2022 Thematic retrospective: Let’s Dance!
Since its beginnings, dance has had a light cast upon it by the seventh art, the pioneers of cinema having all used it (the Lumière brothers, Méliès, Alice Guy, Pathé). What could be more natural? Cinema and dance have the distinctiveness of questioning and constantly renewing our relationship to space and time through movement.
These short films on the subject of dance offer surprising, personal, dramatic, funny, sometimes nervous or even explosive points of view. This retrospective provides an eclectic overview of all dance styles and their origins.
Many choreographers have been called upon for this retrospective because of their notable work with dance as well as their interest in cinema and the image (Yoann Bourgeois, Philippe Découflé, Oona Doherty, EN-KNAP, Jann Gallois, Mourad Merzouki, Mathilde Monnier, José Montalvo…).
Many types of dance are also represented: contemporary dance, classical dance, modern dance, ballroom dance, acrobatic dance, African dance, Korean dance, hip hop, break dance, krump, aerobics, tap dance, disco, electro, jazz, rock’n’roll, tango, sexxy dance. We dance for an artistic practice, to meet people, to talk, to get together, to have fun, to let off steam, to keep in shape. Everyone has their reasons to dance and they are all personal, different, intimate. But if we look at this retrospective, in the midst of all these motivations, there is an apparently persistent recurrence – these films and dances are ways to fight, protest, advocate, and demand.
Sisters Les Indes Galantes
We think of this Afghan exile in Greece, who uses dance as a means of social integration (Journey Without a Map by Jill Woodward).
We think of these three sisters, welded like the fingers of one hand against an evil authoritarianism (Sisters by Daphne Lucker).
We think of Rodney King, on March 3, 1991, in Los Angeles and all that it triggered, and which resonates strongly in the dance of these young people of Oakland, on this tune by Jean-Philippe Rameau (Les Indes galantes by Clément Cogitore).
We think of this Irish dancer, whose movements and body express an anger deeply rooted in her working class origins in Belfast (Welcome to a Bright White Limbo, a documentary by Cara Holmes about Oona Doherty).
We think of these Slovenian dancers, who, like a film by Ken Loach, find reason for the industrial history of another era and whose decline plunged many countries into recession (Vashava by Saso Podgorsek).
We think of those children in Bronx between the ages of 14 and 25 who were murdered (Never Twenty One by the collective Racine), especially since George Floyd death.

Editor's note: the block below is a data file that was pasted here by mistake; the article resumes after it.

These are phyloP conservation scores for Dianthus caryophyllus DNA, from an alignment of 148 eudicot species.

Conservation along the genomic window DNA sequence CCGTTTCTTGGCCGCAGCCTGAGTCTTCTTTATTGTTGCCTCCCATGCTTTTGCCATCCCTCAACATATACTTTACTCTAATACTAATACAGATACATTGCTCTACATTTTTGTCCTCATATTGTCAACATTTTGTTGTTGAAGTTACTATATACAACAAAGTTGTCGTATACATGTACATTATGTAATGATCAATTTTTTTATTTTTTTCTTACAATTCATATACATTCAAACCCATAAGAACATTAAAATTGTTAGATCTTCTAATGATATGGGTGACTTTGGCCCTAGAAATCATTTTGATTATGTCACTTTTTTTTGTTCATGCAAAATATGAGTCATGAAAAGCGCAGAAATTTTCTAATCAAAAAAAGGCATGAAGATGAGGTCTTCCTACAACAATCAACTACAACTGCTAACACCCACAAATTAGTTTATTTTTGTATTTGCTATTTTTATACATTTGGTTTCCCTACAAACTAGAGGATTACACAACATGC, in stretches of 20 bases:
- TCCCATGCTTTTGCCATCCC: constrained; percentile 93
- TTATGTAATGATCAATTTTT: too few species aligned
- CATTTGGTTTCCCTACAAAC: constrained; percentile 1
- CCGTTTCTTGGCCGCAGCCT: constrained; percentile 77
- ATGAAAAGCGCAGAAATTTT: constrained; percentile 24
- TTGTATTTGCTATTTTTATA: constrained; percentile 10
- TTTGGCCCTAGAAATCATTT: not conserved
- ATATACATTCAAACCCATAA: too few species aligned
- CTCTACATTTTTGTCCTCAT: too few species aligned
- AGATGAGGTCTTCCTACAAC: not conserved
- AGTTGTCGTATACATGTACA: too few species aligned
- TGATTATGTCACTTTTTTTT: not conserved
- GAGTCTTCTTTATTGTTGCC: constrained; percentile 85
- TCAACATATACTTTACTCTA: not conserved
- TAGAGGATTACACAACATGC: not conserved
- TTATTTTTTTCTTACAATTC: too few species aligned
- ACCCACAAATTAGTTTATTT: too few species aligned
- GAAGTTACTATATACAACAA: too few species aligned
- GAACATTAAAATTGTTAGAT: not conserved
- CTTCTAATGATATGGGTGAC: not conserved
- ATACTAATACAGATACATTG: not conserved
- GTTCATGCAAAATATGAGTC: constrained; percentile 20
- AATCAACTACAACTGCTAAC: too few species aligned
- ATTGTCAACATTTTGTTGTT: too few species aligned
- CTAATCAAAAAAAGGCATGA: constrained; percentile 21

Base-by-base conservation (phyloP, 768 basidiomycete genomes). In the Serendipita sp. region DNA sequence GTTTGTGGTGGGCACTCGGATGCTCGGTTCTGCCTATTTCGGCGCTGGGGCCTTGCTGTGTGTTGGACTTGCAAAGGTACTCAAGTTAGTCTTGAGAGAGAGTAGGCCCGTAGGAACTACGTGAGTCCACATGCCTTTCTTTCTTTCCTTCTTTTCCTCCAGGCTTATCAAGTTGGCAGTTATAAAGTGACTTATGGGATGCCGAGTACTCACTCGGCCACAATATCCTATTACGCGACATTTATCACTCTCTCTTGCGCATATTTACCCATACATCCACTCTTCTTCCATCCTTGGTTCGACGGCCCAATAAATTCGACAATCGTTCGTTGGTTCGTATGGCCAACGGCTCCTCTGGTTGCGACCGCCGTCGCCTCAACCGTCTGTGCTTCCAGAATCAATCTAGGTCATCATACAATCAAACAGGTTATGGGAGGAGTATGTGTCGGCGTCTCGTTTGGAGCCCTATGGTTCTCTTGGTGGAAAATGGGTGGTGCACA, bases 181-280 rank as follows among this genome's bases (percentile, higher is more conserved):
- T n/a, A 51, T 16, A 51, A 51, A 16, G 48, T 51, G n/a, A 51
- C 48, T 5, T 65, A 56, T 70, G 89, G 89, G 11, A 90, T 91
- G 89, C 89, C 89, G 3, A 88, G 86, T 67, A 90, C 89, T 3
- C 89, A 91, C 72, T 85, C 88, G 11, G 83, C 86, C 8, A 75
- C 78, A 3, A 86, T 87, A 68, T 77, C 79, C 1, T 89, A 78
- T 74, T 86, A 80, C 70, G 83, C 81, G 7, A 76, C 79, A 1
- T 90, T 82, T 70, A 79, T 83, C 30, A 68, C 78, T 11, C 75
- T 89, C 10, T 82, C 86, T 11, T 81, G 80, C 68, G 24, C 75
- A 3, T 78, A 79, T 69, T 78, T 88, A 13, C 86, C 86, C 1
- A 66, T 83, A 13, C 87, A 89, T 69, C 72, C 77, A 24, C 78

The ambition of this retrospective is to lead the viewer to the discovery of movement which, in its own way, will put our relationship to our body, to our emotions, and to the world around us into perspective.
Dance is a means of expression, a way of making the body speak, to express itself or even to release suffering, exorcise demons. Pina Bausch’s mantra, “Dance, dance or we are lost”, has never been so true, especially in these times when we have lived through confinement and rather peculiar social relations, to say the least.
So join us for an enchanted break in the heart of winter and let’s vibrate together to the rhythm of the films we have selected! As La Fontaine once said, “You sang? I’m delighted! Now off you go and dance!”
THE DANCE RETROSPECTIVE AT A GLANCE
4 programmes featuring 35 films. The opportunity to rediscover, among others, Le P’tit bal by Découflé, a restored copy of Tanghi Argentini by Guido Thys, or the most recent Zombies by Baloji.
Zombies by Baloji, 2020 Festivals Connexion Award The videoclip Room With a View, directed for Rone
1 “Collections” programme, with the films of (LA)HORDE, a collective at the head of the Marseilles ballet, composed by Marine Brutti, Jonathan Debrouwer and Arthur Harel.
Le Parc by Angelin Preljocaj, 1994 © JM Gourreau – Centre National de la Danse
A first exhibition outside the walls of unpublished photographs conceived in collaboration with the Centre National de la Danse (with the works of Ricardo Suanes, Marion-Valentine and Jean-Marie Gourreau) will be displayed at the Chapelle des Cordeliers (Clermont-Ferrand).
Also at the Chapelle des Cordeliers, a second exhibition called You’ve got the power! proposed by Dan.Cin.Lab (festival of cinema, dance and society), which will invite its visitors to question themselves on different societal issues through an immersive journey.
And lastly, the traditional collective exhibition of Clermont’s artists will be held as usual in René-Cassin Hall in the Hotel du Département and will be called Danseurs & Toiles.